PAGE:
I would try this, cause I experienced these lags, and they're really annoying, but I'd really need a simple instruction for what to do. You wrote how you managed to discover what to do and stuff, but I'm lost between the lines. Since I'm kind of a newbie, I'm kindly asking you to write some kind of instruction manual step by step, and forgive my ignorance :)
 

lambgx02

Senior Member
Jul 26, 2008
438
3,207
Montreal
Will this work for cwmr 6

Not yet. If a few people try it and report positive results, I'll make a flashable image. Stay tuned. :)

Hi,

I would try this, cause I experienced these lags, and they're really annoying, but I'd really need a simple instruction for what to do. You wrote how you managed to discover what to do and stuff, but I'm lost between the lines. Since I'm kind of a newbie, I'm kindly asking you to write some kind of instruction manual step by step, and forgive my ignorance :)

I updated the first post with instructions. Please be careful, though! Let me know if you need more detail.
 

Zero Computing

Senior Member
Sep 12, 2012
157
31
Will test this later, for sure! If all goes well, may I request permissions to include this with the MIUI build I will be learning to make and attempting to produce?

edit: My phone wasnt particularly laggy before except when playing games, but there is a noticeable difference after executing this binary. Noticed a few small hangs but unsure if it is related to this binary.
 
Last edited:
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lambgx02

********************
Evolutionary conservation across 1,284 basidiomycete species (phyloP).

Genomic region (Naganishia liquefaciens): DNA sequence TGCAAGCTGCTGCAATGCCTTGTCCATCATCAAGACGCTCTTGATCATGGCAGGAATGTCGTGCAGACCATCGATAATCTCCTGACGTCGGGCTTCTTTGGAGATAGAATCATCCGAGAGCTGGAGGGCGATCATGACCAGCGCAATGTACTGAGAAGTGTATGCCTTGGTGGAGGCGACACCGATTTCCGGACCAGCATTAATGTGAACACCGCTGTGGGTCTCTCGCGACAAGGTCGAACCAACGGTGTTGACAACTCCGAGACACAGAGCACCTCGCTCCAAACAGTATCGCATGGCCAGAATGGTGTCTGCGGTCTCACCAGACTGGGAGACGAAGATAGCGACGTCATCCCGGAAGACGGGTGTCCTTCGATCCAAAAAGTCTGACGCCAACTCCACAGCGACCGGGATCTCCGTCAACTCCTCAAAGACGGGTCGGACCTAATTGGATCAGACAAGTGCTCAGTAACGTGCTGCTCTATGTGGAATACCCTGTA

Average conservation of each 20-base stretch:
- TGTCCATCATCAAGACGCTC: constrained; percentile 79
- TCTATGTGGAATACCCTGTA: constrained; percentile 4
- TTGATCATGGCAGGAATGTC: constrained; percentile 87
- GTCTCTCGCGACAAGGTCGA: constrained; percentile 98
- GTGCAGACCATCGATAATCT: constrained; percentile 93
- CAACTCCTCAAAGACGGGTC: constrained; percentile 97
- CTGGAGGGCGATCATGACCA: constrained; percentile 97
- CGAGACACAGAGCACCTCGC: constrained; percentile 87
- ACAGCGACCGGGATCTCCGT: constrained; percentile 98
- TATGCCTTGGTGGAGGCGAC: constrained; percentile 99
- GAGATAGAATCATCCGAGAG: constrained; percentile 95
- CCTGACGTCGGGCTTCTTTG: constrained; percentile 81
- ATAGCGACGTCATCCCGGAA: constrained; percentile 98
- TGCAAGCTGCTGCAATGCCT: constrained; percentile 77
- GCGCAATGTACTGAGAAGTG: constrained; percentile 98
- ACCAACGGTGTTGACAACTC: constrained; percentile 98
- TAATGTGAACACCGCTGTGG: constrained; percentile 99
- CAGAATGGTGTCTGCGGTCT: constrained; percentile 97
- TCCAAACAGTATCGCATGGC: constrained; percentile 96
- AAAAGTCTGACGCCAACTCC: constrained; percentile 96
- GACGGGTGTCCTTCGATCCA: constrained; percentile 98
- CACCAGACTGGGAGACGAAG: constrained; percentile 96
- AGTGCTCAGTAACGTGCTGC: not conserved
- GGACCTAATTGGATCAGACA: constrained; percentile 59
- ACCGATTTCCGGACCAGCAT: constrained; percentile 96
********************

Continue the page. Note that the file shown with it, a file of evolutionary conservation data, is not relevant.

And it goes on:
Senior Member
Jul 26, 2008
438
3,207
Montreal
Will test this later, for sure! If all goes well, may I request permissions to include this with the MIUI build I will be learning to make and attempting to produce?

Of course you can! :)

edit: My phone wasnt particularly laggy before except when playing games, but there is a noticeable difference after executing this binary. Noticed a few small hangs but unsure if it is related to this binary.

Yeah, sometimes we really do hit filesystem I/O limits, but at least this should help once everything has been cached.
 
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Momus

New member
May 2, 2008
1
1
Trying it out. Definitely noticing faster returns to the home screen. I'm using the ICS "only one" build for galaxy note sgh-i717

.

Sent from my SAMSUNG-SGH-I717 using xda app-developers app
 
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ninthsense

Senior Member
Jul 11, 2008
472
145
Bangalore
This is one of the best mod for glide ever. Things are much smoother and faster to access. ES file explorer, dialer and contact list comes up so fast.

Thanks for this, really appreciate the mod. I'm keeeping it :) .

Sent from my SGH-I927
 
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  • 2504
    Hey everyone,

    Version 2.0.0 released!

    This version introduces performance tuning, power management control, and an optional MMC I/O queue extension/timing change.